Theater review: ‘The Prince of Atlantis’ at South Coast Repertory

This article was originally on a blog post platform and may be missing photos, graphics or links. See About archive blog posts.

There’s a by-the-numbers quality to Steven Drukman’s “The Prince of Atlantis,” a play that sets out to please audiences by giving them a theatrical variation of what they’ve experienced on TV.

A good percentage of Saturday’s matinee audience at South Coast Repertory, where the work is having its world premiere, seemed to eat it up. I found it contrived and tedious, but as dramedies (awful word) go, it hits all the requisite emotional marks while cracking just enough jokes to be labeled harmlessly diverting, at least by those who don’t have any problems with ethnic caricature.

The twist here is that the play’s stereotypical Italian American characters hail from the Greater Boston area neighborhood of Nonantum, a community in Newton that has a distinctive patois, in which “wonga” means “money” and “cuya moi” is how to tell someone to “shut up!” But beyond the way the men affectionately call each other “mush,” it’s the same bada-bing, bada-boom meatball hero subculture that never seems to go out of style in popular entertainment.

Joey Colletti (John Kapelos), a gruff character who could easily be a “Sopranos” extra were it not for his thick Boston accent, is in jail for some funny business having to do with mislabeling imports at his successful seafood company. He has an urgent request for his brother Kevin (Matthew Arkin), a sensitive sad sack who enjoys smoking pot and quoting from “Hamlet” in the most incongruous of situations.


Joey has recently been contacted by a young man named Miles Overten (Brett Ryback), who claims to be the son he fathered when he was 17. Not wanting his boy to know he’s locked up, Joey asks Kevin to pose as him via email and explain that he’s in Asia for the next nine months, while he finishes out his sentence.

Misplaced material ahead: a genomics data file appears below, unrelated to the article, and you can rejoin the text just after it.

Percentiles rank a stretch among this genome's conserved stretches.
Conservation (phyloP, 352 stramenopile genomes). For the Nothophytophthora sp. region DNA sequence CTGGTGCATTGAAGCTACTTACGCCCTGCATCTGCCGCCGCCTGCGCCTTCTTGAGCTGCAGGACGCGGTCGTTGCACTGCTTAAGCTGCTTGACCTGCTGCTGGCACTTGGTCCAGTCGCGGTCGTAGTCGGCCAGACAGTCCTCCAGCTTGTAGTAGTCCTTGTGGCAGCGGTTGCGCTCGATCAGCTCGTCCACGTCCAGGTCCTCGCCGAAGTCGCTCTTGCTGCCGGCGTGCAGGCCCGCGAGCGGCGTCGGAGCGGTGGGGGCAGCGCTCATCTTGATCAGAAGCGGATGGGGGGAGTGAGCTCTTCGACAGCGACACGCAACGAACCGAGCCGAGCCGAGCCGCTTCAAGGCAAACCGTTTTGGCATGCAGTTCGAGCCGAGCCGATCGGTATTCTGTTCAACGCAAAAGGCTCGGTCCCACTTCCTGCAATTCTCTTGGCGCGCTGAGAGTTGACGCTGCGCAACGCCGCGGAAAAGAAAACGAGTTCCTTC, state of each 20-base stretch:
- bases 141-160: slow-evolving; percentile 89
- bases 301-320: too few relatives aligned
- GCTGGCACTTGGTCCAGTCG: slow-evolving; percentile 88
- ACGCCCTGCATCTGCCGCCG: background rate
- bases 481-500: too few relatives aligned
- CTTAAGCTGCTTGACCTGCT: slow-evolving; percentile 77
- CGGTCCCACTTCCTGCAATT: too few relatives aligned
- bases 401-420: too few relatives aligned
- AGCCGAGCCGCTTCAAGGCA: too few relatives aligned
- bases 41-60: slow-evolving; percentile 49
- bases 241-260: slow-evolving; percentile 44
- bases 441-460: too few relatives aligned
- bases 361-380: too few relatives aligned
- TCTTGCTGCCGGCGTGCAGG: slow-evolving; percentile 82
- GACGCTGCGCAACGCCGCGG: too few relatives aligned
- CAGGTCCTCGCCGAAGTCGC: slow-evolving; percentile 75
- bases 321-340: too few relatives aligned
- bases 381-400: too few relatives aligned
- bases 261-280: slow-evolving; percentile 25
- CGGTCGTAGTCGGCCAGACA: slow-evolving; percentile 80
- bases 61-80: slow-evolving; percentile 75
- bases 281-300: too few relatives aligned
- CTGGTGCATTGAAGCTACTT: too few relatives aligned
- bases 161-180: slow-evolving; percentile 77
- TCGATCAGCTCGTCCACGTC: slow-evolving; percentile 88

While Kevin is at Joey’s nautical-styled McMansion contacting Miles, Connie Bonfiglio (Nike Doukas), Joey’s tough-talking girlfriend (another character straight out of central casting) barges in and disrupts the plan. Miles, a sweet-natured bisexual book editor on the cusp of 30, winds up driving up from New York and a case of mistaken identity (Kevin pretends he’s his dad) turns into a more complicated exploration of fate, fatherhood and the unexpected truth that can reside in fiction.

Drukman has a penchant for exaggerating the speech styles of his characters. His earlier play “In This Corner,” about boxing great Joe Louis, was notable chiefly for its slangy, poetry-slam-inspired cadences. In “The Prince of Atlantis” he mixes like a mad DJ Boston argot with Nonantum jargon, Kevin’s Shakespearean paraphrases and a whole mess of SAT vocabulary Joey has picked up while studying the dictionary in the clink. The verbal antics are lively, but it’s just window dressing on a shopworn plot.

The production, directed by Warner Shook, balances the play’s jokiness and sentimentality, never letting one completely topple the other. Given that much of the action takes place inside a home that, as Miles puts it, looks as if it was decorated by the Little Mermaid on acid, this is actually quite impressive. (Thomas Buderwitz’s scene-stealing set, with its octopus chandelier and mermaid artwork, imagines “The Real Housewives of New Jersey” plunged to the bottom of the sea.)

Kapelos and Arkin seem a little too old for their roles (their characters are in their mid- to late 40s, though both men appear to be firmly ensconced in their 50s), but they certainly make a vividly contrasting pair. Kapelos’ Joey is as brash and bullying as Arkin’s Kevin is hapless and compassionate, and their odd couple pairing helps to boisterously sell the story.

Strutting about in skimpy outfits that require her to don an orange prison top when she visits Joey, Doukas’ feisty Connie, who gets the show’s biggest laughs, could be a godmother on “Jersey Shore.” Ryback lends Miles a fresh-faced sincerity that forces the rest of the cast to take his character’s search for his identity seriously.

Touching in an obvious and not particularly convincing way, “The Prince of Atlantis” seems tailor-made for TV couch potatoes who don’t mind every now and again getting off their sofas for their programs.


Thomas Kinkade, 54, dies at his Bay Area home

Edgar Arceneaux steps down as head of Watts House Project

More theater reviews

-- Charles McNulty\charlesmcnulty

‘The Prince of Atlantis,’ South Coast Repertory, 655 Town Center Drive, Costa Mesa. 7:30 p.m. Tuesdays-Wednesdays, 8 p.m. Thursdays-Fridays, 2:30 and 8 p.m. Saturdays, 2:30 and 7:30 p.m. Sundays. Ends April 29. $20-$68. (714) 708-5555 or Running time: 1 hour, 35 minutes